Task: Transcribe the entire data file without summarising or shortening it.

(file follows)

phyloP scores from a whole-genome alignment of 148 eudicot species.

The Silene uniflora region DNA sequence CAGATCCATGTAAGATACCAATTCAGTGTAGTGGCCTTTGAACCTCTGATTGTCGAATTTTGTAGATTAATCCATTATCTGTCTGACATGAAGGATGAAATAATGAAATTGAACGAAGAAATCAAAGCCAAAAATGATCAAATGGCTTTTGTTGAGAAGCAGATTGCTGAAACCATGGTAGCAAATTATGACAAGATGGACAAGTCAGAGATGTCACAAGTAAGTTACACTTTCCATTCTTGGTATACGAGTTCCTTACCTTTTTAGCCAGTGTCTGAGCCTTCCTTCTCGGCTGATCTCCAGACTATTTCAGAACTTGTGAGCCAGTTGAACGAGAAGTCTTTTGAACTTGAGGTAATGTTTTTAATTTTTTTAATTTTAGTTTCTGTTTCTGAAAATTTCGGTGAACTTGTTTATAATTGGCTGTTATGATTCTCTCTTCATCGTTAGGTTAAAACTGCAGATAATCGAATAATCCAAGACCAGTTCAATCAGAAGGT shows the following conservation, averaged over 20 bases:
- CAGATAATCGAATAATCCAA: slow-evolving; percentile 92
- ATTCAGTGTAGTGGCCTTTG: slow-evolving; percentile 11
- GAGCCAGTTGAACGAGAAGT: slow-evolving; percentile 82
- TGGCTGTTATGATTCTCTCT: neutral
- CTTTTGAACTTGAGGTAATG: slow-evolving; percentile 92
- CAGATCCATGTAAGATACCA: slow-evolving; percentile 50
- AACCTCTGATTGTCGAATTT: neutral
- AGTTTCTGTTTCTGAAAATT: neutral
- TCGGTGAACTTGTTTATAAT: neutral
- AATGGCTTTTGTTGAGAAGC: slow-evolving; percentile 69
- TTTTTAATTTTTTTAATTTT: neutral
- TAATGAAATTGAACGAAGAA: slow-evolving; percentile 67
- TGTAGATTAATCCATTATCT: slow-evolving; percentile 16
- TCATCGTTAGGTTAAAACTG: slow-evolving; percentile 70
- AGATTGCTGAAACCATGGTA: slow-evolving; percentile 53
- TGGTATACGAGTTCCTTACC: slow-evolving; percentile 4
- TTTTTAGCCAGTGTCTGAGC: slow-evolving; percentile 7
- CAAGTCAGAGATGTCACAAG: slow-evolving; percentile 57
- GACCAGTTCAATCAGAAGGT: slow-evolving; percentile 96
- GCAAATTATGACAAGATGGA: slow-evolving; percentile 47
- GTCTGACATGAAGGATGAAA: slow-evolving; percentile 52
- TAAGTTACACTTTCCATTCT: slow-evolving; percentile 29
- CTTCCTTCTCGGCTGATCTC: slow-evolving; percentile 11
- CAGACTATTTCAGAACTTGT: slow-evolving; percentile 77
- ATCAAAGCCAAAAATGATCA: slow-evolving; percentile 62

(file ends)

phyloP scores from a whole-genome alignment of 148 eudicot species.

The Silene uniflora region DNA sequence CAGATCCATGTAAGATACCAATTCAGTGTAGTGGCCTTTGAACCTCTGATTGTCGAATTTTGTAGATTAATCCATTATCTGTCTGACATGAAGGATGAAATAATGAAATTGAACGAAGAAATCAAAGCCAAAAATGATCAAATGGCTTTTGTTGAGAAGCAGATTGCTGAAACCATGGTAGCAAATTATGACAAGATGGACAAGTCAGAGATGTCACAAGTAAGTTACACTTTCCATTCTTGGTATACGAGTTCCTTACCTTTTTAGCCAGTGTCTGAGCCTTCCTTCTCGGCTGATCTCCAGACTATTTCAGAACTTGTGAGCCAGTTGAACGAGAAGTCTTTTGAACTTGAGGTAATGTTTTTAATTTTTTTAATTTTAGTTTCTGTTTCTGAAAATTTCGGTGAACTTGTTTATAATTGGCTGTTATGATTCTCTCTTCATCGTTAGGTTAAAACTGCAGATAATCGAATAATCCAAGACCAGTTCAATCAGAAGGT shows the following conservation, averaged over 20 bases:
- CAGATAATCGAATAATCCAA: slow-evolving; percentile 92
- ATTCAGTGTAGTGGCCTTTG: slow-evolving; percentile 11
- GAGCCAGTTGAACGAGAAGT: slow-evolving; percentile 82
- TGGCTGTTATGATTCTCTCT: neutral
- CTTTTGAACTTGAGGTAATG: slow-evolving; percentile 92
- CAGATCCATGTAAGATACCA: slow-evolving; percentile 50
- AACCTCTGATTGTCGAATTT: neutral
- AGTTTCTGTTTCTGAAAATT: neutral
- TCGGTGAACTTGTTTATAAT: neutral
- AATGGCTTTTGTTGAGAAGC: slow-evolving; percentile 69
- TTTTTAATTTTTTTAATTTT: neutral
- TAATGAAATTGAACGAAGAA: slow-evolving; percentile 67
- TGTAGATTAATCCATTATCT: slow-evolving; percentile 16
- TCATCGTTAGGTTAAAACTG: slow-evolving; percentile 70
- AGATTGCTGAAACCATGGTA: slow-evolving; percentile 53
- TGGTATACGAGTTCCTTACC: slow-evolving; percentile 4
- TTTTTAGCCAGTGTCTGAGC: slow-evolving; percentile 7
- CAAGTCAGAGATGTCACAAG: slow-evolving; percentile 57
- GACCAGTTCAATCAGAAGGT: slow-evolving; percentile 96
- GCAAATTATGACAAGATGGA: slow-evolving; percentile 47
- GTCTGACATGAAGGATGAAA: slow-evolving; percentile 52
- TAAGTTACACTTTCCATTCT: slow-evolving; percentile 29
- CTTCCTTCTCGGCTGATCTC: slow-evolving; percentile 11
- CAGACTATTTCAGAACTTGT: slow-evolving; percentile 77
- ATCAAAGCCAAAAATGATCA: slow-evolving; percentile 62